I propose to take Questions Nos. 485 to 488, inclusive, together.
Aftercare services build on and support the work that has already been undertaken by many, including foster carers, social workers and residential workers, in preparing young people for adulthood. Therefore the provision of aftercare services should not be seen as an event, but something that builds on the skills and capacity that young people have learned and developed during their time in care.
Tusla has undertaken an extensive review of policy as it relates to Aftercare Service Provision and developed a suite of policies and guidance documents to support the delivery of aftercare services.
Legislative provision for aftercare has been strengthened by the Child Care (Amendment) Act 2015, which imposed a statutory duty on Tusla to prepare an aftercare plan for an eligible child or eligible young person, following an assessment of need. The Act created an explicit statement of Tusla’s duty to satisfy itself as to the child’s or young person’s need for assistance by preparing a plan that identifies those needs for aftercare supports. An eligible child for the purpose of this statutory entitlement is any child who has spent 12 months in the care of the State in the 5 years between the ages of 13 and 18 years old, while an eligible adult is any young person aged 18, 19 or 20 who has spent at least 12 months in the care of the State between the ages of 13 and 18 years. Specific legislative provision is in place for aftercare to continue until a young person is 23 years of age where they are finishing a course of education.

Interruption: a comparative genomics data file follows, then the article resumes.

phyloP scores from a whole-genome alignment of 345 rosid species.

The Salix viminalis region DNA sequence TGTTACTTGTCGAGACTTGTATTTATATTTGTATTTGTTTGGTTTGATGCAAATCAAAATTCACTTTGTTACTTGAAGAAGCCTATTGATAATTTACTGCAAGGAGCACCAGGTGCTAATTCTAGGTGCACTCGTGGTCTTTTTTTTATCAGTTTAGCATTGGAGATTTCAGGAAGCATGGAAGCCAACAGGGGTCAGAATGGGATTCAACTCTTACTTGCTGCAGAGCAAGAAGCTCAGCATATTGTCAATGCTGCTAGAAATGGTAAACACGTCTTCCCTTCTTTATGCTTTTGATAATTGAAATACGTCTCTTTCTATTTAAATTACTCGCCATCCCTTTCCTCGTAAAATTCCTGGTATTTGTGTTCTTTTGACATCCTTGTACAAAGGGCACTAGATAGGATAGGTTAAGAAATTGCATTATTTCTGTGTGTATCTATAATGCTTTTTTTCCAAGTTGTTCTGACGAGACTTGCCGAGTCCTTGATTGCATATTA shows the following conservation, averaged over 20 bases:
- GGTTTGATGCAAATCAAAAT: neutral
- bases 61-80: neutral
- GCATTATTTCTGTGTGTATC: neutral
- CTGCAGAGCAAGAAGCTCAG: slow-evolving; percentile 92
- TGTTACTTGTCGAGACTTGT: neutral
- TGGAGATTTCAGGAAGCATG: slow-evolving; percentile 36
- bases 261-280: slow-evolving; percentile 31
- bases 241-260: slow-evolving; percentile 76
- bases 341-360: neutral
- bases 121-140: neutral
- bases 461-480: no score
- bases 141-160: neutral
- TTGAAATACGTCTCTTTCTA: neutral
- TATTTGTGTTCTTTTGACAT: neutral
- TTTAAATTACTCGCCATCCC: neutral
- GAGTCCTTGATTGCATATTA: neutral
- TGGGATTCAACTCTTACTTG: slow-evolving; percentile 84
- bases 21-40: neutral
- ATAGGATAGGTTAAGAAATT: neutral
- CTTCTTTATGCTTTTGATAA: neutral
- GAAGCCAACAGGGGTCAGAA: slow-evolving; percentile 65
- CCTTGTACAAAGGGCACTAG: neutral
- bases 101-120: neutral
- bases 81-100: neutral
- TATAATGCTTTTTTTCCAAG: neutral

Aftercare encompasses a range of services, which can include direct financial support in the form of the aftercare allowance. The purpose of the allowance is to cover the day to day costs associated in supporting a young person as they progress in education or accredited training.
To qualify for an aftercare allowance at 18 years of age an eligible adult must be attending an accredited education course or training programme as outlined in their aftercare plan, and agree to engage with aftercare service requirements and provide updates on their progress.
Tusla does not collect the number of young people who seek or receive an aftercare allowance for the purpose of supporting them in education/accredited training. Tusla does however maintain records of those who are in education/accredited training. All young adults who are in accredited training/education are entitled to financial support for this purpose .
At the end of September 2018, there were 1,257 young persons in aftercare in education/accredited training.
It should be noted that aftercare is a service for adults, and their engagement with Tusla in relation to aftercare is purely on a voluntary basis. Tusla has no power to oblige a young person to avail of the support offered.
The number of young people who have left the care of Tusla upon reaching 18 years of age in each of the years 2015 to 2017 is set out in tabular form.
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2017 (provisional data awaiting validation)
Young persons who left State care (i.e., those discharged on reaching 18 years)